What is music licensing and how does it affect the music industry as a whole? Neal Sawyer explores how licensing helps musical artists
Imagine films without music. There'd be no Celine Dion foreshadowing the whirlwind romance between Jack and Rose. No trepidation from the Ennio Morricone-penned "The Good, The Bad and The Ugly" in the timeless Western of the same name. It's simple, films need music. But could this quid pro quo relationship save the music industry?
What is music licensing?
The marriage between moving images and music is nothing new. The relationship dates back to 1908, when Camille Saint-Saëns wrote an original score for the short film L'assassinat du Duc de Guise. But the story of music licensing dates back even further, and there's an unlikely hero.
Leon Luis, owner of Altar Boy Music Publishing, says, "If it weren't for Queen Anne, there’d be no music publishing industry. The first copyright act ever was the Statute of Anne passed in 1710 during her reign, and it was imperative to protect authors of books from the rampant copying of their works. Since its inception, it's remained the same, other than amendments to the length of copyright term."
"Music licensing is very much comparable to real estate"
So thanks to the Statute of Anne, songwriters hold ownership of their songs. In turn, companies need a licence to use copyrighted songs in films, TV shows, commercials, or any public performance. A lucrative windfall for musicians.
It’s the role of a music publisher to exploit songs for profit and serve as intermediaries between composers and production companies.
As Leon Luis explains, "Music licensing is very much comparable to real estate. When you write a song, it's your house. If someone wants to rent the house, they need to go to an estate agent. When someone wants to rent your song, they go to a music publisher."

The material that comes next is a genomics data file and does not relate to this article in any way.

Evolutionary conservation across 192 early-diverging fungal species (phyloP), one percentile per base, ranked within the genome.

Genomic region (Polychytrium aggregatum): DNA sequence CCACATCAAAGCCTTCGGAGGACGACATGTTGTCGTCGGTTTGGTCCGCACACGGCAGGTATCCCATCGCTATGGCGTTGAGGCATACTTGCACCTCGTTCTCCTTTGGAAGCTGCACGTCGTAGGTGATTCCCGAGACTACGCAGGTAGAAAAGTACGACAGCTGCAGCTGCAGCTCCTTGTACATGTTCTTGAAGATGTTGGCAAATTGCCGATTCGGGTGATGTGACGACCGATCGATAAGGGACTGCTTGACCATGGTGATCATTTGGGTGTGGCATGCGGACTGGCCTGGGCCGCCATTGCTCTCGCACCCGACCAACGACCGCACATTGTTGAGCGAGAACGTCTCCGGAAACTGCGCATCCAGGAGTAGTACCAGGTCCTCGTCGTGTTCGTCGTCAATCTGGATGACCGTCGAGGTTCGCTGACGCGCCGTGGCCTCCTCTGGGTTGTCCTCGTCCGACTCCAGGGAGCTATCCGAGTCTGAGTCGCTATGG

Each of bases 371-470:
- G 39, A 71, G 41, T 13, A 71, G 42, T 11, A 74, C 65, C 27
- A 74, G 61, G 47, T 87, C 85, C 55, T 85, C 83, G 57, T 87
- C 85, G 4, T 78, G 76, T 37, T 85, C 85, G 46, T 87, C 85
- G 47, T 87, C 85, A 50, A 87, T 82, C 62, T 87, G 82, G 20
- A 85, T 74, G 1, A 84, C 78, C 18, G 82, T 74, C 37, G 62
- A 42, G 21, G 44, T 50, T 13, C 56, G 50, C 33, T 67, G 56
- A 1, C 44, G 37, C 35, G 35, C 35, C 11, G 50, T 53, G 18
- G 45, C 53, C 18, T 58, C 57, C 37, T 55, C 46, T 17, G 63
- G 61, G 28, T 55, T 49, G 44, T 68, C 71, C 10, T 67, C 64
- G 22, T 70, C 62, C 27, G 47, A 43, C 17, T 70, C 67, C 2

Is music licensing the golden ticket?
The thought of payment for their work is music to the ears of songwriters. Music licensing fees overshadow Spotify royalties by whopping sums. With musicians finding it harder than ever to make a living, what was once seen as selling out is now an acceptable career move. It’s OK to have your song on a commercial, and placement on a TV show is just savvy marketing.
Money aside, there’s the prospect of a new audience—an irresistible dangling carrot for lesser-known artists. So much so, they’ll accept a reduced licensing fee with the perk of exposure in mind.
Music licensing has launched the careers of many artists. The iPod Nano commercial in 2007 featuring “1234” by Feist flung the singer-songwriter into the UK Top 40. It remains her biggest-selling single to date.
Established artists aren’t averse to the licensing payday either. The famed John Lewis Christmas advert featured the Oasis song “Half a World Away” in 2015. The windfall even had Noel Gallagher re-considering his dislike for Christmas.
“When John Lewis put my song in an ad at Christmas, I loved that. ‘You know what, Christmas is alright, I’m going to give Christmas a second chance’…” Noel quipped.
"We are living in a bumper time for video content, and each production needs music"
A well-placed use of a song is the golden ticket for artists and record labels. Yet, unlike in Willy Wonka’s Chocolate Factory, there are more than five tickets up for grabs.
Besides the outreach of commercials, we’re no longer confined to five TV channels. Nowadays, Sky and streaming platforms such as Netflix and Amazon Prime are churning out films and TV shows non-stop. We are living in a bumper time for video content, and each production needs music.
Out with the new, in with the old
For new artists hoping to jump on the gravy train, it’s not that straightforward. Although music licensing is a portal for new bands, the film industry, unlike their music counterparts, isn’t fussed about musical trends.